The Democratic candidate for Governor of Rhode Island, Frank Caprio, is very cross with President Barack Obama. Obama, who will be visiting Rhode Island on a campaign swing soon, has declined to endorse a candidate.
Caprio, who is in a tight race with former Republican and current Independent Lincoln Chafee, has tartly told the President, “He can take his endorsement and really shove it.”
Chafee, who used to be a Republican (in name only) senator from Rhode Island, crossed party lines and endorsed Barack Obama for president in 2008. With the race for Rhode Island governor tight between the Democrat Caprio and the Independent Chafee (the two Republicans are far behind), Obama has a bit of a conundrum. Ordinarily, Obama would endorse the Democrat. But he owes Lincoln Chafee.
If he endorses one candidate and the other wins, then he will find an unhappy and unfriendly governor in a blue state that he carried easily in 2008. But Obama has declined to endorse either candidate, which may mean that no matter who gets elected, Rhode Island will be hostile territory for him.
It may not matter, since even if he is defeated in a landslide, Obama will likely carry Rhode Island again in 2012. On the other hand, if Obama draws a primary candidate due to his lingering unpopularity (say, Hillary Clinton or Howard Dean), he may have hurt himself.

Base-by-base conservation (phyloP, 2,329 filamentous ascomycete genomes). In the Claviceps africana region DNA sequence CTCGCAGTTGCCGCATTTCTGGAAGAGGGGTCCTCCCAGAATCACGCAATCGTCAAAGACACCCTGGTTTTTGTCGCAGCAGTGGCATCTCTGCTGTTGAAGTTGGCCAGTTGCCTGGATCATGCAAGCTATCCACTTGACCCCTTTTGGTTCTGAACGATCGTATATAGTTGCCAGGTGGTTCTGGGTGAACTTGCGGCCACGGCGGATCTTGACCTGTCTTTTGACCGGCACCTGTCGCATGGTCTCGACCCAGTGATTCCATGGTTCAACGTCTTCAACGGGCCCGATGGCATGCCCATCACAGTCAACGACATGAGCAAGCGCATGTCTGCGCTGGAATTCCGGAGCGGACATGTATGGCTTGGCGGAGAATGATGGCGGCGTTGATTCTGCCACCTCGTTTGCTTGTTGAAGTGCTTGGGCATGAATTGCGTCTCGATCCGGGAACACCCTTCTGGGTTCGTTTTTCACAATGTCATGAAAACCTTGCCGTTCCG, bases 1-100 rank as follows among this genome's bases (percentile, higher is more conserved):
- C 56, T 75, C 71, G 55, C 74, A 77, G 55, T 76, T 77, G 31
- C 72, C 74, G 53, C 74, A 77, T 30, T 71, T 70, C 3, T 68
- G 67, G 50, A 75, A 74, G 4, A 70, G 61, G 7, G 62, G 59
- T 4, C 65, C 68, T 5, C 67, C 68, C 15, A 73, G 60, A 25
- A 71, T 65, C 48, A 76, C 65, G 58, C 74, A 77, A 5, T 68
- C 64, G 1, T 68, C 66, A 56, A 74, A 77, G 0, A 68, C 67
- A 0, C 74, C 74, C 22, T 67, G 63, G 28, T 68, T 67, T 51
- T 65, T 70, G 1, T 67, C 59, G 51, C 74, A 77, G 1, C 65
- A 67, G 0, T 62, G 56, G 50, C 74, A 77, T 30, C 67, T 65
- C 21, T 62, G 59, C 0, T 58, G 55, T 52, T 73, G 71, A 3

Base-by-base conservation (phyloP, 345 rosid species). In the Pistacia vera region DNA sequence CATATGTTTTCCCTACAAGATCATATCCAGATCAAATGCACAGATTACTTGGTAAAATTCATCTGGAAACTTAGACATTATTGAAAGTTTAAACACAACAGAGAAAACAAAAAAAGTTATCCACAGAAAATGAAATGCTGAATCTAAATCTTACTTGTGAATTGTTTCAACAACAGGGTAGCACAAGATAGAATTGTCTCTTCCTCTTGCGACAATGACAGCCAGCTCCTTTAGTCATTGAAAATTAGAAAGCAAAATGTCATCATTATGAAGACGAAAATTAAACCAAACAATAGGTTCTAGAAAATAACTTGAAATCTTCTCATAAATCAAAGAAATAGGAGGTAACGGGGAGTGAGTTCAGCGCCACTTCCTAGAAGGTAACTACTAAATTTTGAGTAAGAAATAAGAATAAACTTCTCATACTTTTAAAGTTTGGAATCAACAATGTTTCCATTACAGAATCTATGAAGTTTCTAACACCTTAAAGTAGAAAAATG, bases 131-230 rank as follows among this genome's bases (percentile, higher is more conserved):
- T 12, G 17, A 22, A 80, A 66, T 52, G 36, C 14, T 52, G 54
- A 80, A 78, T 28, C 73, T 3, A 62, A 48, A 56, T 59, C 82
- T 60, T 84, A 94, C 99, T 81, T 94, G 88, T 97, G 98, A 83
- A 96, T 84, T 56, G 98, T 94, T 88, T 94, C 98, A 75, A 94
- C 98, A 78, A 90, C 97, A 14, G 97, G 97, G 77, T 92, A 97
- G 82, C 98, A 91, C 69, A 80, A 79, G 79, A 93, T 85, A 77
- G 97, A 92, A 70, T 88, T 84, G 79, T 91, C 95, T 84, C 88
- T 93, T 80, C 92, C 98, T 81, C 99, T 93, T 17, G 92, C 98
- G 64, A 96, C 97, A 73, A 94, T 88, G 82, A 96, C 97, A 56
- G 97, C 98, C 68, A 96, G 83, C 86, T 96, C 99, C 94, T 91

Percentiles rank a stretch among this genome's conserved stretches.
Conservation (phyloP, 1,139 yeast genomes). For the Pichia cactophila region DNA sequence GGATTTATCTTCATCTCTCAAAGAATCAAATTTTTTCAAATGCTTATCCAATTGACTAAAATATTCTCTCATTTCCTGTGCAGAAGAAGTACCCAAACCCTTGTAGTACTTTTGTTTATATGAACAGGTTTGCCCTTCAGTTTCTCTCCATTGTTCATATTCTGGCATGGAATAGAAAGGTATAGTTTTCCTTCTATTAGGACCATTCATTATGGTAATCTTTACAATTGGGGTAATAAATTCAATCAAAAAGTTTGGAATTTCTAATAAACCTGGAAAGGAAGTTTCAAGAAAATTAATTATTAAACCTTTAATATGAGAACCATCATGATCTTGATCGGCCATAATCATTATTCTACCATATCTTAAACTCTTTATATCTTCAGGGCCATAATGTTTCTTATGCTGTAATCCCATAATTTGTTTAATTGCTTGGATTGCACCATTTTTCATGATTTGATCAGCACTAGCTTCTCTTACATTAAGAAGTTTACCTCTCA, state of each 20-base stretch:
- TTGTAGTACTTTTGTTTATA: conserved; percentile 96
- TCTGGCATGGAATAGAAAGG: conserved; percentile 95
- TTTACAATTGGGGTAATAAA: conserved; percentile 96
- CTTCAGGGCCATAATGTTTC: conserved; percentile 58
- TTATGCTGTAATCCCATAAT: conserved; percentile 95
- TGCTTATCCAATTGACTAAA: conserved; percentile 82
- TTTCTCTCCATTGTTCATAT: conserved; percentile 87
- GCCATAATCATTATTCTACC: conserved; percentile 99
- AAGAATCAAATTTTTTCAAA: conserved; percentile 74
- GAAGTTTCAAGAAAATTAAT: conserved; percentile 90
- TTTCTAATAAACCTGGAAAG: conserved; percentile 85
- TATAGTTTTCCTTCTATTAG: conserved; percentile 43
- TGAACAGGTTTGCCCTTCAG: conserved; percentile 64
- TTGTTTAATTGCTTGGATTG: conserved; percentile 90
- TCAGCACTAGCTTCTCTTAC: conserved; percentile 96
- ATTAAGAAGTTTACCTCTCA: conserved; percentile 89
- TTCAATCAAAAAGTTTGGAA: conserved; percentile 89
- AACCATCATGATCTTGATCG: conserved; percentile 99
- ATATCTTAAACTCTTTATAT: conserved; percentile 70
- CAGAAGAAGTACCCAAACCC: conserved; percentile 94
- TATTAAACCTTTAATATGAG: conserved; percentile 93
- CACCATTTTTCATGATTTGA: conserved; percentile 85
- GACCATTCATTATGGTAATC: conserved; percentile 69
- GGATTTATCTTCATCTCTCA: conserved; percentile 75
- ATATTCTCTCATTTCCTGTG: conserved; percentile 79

During the primary season of a presidential election, support by a state’s governor can be crucial for winning the nomination. A state’s governor will have his or her ready-made political organization that can be deployed to help a favored candidate.
That is one reason Sarah Palin is endorsing candidates and campaigning so hard for them. The more people she helps to elect to public office, the more office holders will be beholden to her and will be available for support should she desire to run in 2012. Other potential Republican candidates for president, including Mitt Romney, Tim Pawlenty, and others are also endorsing and campaigning for candidates with the same view.
Rhode Island does not have enough primary votes for it to matter to President Obama one way or the other. Odds are, even if he does draw a primary opponent, Obama will be the Democratic nominee in 2012. Just ask the shade of Teddy Kennedy, who ran against Jimmy Carter in 1980, or Pat Buchannan, who ran against George H. W. Bush in 1992.
Still, the idea of having to fight in any state without the warm support of that state’s politicians will not be a pleasant one for Obama. Actually losing that state’s primary would be as bitter gall and wormwood to a man of the President’s healthy ego. That is one more problem among many to vex Barack Obama.
Source: Caprio tells WPRO President can “shove” his endorsement, Bill Haberman, WPRO News Talk, October 25th, 2010